Obesity has been raising worldwide in an alarming way. It is well known that risk factors for obesity are a combination from genetics and environmental factors that lead to a chronically unbalanced energy intake relative to its expenditure. Obesity in women of reproduction age is particularly concerning as there is overwhelming evidence that being born to an obese mother not only has immediate detrimental effects on the mother and neonate, but also increases the risk for the child of developing metabolic disorders in later life. This could partially be explained by transmission of obesity susceptibility genes from mother to child. Nevertheless, compelling evidence from studies in animals suggest that epigenetics mechanisms programmed in utero development in an obesogenic environment play an important role. Concerning the epigenetics mechanisms in obesity, microRNAs were found to be deregulated in adipose tissue of diet-induced obesity, after chronic cold exposure, and of offspring of obese dams, suggesting they may play a role in the development of obesity. Communication between adipose tissue and nervous system regulates energy expenditure, which is modified by obesity. In this context, brown adipose tissue has been implicated as an important site of facultative energy expenditure, and its deficiency results in obesity in the absence of hyperphagia. White adipose tissue, distinguished from brown adipocytes by virtue of their unilocular fat droplet, peripherally placed nucleus and few mitochondria, contain cells that can express high levels of UCP1 and take on a multilocular appearance upon prolonged stimulation by cold, which increases sympathetic drive. Biomedical interest in brown and beige adipocytes has centered on the therapeutically potential of both cells to counteract obesity. A previous study showed that loss of miR-22-3p in male mice increased energy expenditure and promoted a smaller fat expansion after high fat diet. In order to prove the role of miR-22 in alteration of adipose tissue remodeling in offspring of obese dams, we propose to study this model of intergenerational obesity in a miR-22 knockout background.The present research proposal aims to investigate the role of miR-22 in intergerational obesity and its metabolic alterations. Our hypothesis is that obese dam´s female pups lacking miR-22 expression have increased adiposity, and are more responsive to diet-induced obesity and less responsive to therapeutically approaches like exercise than in lean dam offspring.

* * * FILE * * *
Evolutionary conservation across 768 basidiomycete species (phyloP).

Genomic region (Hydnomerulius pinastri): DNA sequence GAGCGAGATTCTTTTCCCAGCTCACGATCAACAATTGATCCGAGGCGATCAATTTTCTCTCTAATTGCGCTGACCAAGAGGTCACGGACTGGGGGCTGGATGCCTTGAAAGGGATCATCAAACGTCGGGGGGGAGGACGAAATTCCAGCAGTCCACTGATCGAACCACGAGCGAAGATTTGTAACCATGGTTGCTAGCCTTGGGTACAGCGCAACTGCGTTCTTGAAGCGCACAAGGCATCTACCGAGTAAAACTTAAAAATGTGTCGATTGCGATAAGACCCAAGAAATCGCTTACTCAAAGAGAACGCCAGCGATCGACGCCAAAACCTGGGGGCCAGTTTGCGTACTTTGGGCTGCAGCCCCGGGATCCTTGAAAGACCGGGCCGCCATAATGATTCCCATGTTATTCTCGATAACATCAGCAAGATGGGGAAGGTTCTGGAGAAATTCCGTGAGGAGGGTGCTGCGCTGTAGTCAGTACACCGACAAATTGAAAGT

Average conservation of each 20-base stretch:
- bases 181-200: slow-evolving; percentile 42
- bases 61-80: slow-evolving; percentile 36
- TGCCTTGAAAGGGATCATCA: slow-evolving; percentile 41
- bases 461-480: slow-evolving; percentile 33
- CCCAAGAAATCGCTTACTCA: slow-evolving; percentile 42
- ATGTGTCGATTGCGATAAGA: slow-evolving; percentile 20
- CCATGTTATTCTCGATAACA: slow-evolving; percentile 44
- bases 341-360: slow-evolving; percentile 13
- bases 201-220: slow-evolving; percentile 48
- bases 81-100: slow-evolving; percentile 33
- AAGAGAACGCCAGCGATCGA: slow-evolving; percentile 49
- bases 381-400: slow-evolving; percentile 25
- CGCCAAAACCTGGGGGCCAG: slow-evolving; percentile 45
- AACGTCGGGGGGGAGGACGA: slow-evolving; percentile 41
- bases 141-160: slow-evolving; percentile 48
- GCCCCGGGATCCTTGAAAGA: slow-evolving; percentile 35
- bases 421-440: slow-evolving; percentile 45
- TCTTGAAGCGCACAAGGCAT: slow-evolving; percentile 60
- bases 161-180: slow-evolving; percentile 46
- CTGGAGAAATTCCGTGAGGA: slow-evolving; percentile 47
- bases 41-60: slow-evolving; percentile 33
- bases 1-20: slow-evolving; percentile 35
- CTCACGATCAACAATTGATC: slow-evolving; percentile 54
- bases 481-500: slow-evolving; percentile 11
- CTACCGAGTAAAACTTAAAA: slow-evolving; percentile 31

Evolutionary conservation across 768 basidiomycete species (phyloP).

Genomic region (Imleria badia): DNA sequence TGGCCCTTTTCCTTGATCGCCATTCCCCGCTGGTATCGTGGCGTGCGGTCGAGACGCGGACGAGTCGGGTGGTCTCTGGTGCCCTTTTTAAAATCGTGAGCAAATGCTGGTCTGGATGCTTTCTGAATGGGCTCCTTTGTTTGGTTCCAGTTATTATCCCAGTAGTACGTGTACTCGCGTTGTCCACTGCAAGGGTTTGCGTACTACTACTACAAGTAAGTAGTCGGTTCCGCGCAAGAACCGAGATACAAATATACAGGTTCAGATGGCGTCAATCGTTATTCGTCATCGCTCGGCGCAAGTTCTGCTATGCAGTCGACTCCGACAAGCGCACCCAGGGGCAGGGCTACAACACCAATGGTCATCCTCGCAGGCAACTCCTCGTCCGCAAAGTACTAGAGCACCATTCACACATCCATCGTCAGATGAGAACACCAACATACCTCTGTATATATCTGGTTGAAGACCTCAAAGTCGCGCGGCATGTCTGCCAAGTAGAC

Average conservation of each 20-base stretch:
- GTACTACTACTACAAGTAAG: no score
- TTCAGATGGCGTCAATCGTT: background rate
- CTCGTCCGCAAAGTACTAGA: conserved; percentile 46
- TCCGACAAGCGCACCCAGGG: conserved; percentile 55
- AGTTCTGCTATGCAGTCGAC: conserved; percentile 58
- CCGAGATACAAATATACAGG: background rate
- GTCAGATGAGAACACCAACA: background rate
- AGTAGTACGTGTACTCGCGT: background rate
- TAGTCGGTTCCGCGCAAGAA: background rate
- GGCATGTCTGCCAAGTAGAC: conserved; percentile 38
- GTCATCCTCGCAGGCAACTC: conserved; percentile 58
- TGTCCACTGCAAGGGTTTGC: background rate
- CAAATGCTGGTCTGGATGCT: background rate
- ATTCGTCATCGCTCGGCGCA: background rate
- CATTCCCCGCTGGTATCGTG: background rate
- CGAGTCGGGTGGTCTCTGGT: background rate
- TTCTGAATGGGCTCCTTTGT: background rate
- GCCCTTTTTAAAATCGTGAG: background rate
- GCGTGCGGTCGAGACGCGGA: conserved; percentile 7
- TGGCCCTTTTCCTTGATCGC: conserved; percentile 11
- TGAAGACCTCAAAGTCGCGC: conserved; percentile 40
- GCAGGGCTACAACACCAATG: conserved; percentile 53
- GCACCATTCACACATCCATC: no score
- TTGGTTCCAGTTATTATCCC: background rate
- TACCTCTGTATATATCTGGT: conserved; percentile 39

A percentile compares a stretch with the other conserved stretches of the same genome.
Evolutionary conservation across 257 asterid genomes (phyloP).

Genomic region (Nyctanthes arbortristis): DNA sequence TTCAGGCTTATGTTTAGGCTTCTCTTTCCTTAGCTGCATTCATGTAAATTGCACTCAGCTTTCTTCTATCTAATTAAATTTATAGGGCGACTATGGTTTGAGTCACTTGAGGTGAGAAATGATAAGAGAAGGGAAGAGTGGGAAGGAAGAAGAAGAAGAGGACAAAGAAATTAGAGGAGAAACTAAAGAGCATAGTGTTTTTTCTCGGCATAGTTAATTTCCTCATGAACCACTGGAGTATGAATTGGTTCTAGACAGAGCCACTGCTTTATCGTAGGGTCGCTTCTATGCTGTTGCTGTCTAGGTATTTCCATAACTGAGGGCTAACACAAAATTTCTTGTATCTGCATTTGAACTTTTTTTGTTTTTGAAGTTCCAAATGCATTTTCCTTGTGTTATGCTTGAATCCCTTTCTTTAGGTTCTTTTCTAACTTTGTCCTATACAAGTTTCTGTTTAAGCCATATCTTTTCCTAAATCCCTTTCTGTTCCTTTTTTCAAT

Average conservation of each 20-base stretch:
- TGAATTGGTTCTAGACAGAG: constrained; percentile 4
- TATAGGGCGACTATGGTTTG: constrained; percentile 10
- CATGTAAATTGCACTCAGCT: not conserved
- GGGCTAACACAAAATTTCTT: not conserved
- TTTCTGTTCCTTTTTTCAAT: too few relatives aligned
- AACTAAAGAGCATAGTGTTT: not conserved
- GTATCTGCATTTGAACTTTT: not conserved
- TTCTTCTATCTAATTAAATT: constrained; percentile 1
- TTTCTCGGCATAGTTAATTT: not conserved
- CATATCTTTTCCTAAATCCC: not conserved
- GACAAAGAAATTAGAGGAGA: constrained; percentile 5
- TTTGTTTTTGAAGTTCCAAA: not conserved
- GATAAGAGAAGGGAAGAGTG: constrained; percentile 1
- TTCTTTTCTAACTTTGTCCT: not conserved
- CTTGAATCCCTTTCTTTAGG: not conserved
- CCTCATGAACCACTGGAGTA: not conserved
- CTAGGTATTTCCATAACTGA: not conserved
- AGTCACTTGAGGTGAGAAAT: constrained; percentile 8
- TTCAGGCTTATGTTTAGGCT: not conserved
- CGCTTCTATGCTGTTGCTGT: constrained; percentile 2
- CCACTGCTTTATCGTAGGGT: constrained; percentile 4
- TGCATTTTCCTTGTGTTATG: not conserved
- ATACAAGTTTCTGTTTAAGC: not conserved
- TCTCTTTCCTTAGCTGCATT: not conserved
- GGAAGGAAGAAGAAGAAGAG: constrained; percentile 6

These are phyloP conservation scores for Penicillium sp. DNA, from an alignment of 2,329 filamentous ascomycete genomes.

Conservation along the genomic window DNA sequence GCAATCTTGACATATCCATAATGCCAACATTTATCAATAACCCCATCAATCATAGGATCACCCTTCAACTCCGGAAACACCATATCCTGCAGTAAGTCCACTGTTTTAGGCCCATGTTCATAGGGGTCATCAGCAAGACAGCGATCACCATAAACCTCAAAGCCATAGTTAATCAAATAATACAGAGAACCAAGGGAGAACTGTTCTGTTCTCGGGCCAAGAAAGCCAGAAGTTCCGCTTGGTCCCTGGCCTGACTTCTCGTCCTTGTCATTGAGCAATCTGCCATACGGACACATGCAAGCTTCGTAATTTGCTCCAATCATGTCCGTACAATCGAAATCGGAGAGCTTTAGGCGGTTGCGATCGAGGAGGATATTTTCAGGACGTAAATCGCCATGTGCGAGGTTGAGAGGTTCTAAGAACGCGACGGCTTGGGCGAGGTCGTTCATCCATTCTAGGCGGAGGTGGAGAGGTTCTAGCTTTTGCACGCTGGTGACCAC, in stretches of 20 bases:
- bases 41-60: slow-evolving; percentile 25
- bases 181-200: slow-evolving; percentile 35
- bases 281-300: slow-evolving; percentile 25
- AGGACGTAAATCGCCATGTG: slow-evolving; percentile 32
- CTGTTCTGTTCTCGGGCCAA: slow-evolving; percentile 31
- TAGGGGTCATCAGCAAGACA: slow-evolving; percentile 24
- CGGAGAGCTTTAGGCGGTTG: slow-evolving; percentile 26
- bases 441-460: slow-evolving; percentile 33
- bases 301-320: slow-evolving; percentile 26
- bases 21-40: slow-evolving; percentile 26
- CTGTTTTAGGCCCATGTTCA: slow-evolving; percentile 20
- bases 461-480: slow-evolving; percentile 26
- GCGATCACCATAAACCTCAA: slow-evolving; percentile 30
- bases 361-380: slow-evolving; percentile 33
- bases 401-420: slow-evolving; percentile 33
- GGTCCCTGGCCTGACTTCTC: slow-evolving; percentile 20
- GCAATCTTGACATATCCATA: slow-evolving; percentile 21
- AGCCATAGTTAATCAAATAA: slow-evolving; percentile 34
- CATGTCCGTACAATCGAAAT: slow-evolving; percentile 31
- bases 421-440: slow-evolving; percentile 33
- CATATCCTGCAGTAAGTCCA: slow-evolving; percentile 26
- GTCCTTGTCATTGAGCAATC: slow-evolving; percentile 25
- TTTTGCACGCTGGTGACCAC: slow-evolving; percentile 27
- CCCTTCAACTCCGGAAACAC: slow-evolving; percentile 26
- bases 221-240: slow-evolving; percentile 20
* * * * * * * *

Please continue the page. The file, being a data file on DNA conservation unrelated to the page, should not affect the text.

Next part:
News published in Agência FAPESP Newsletter about the scholarship: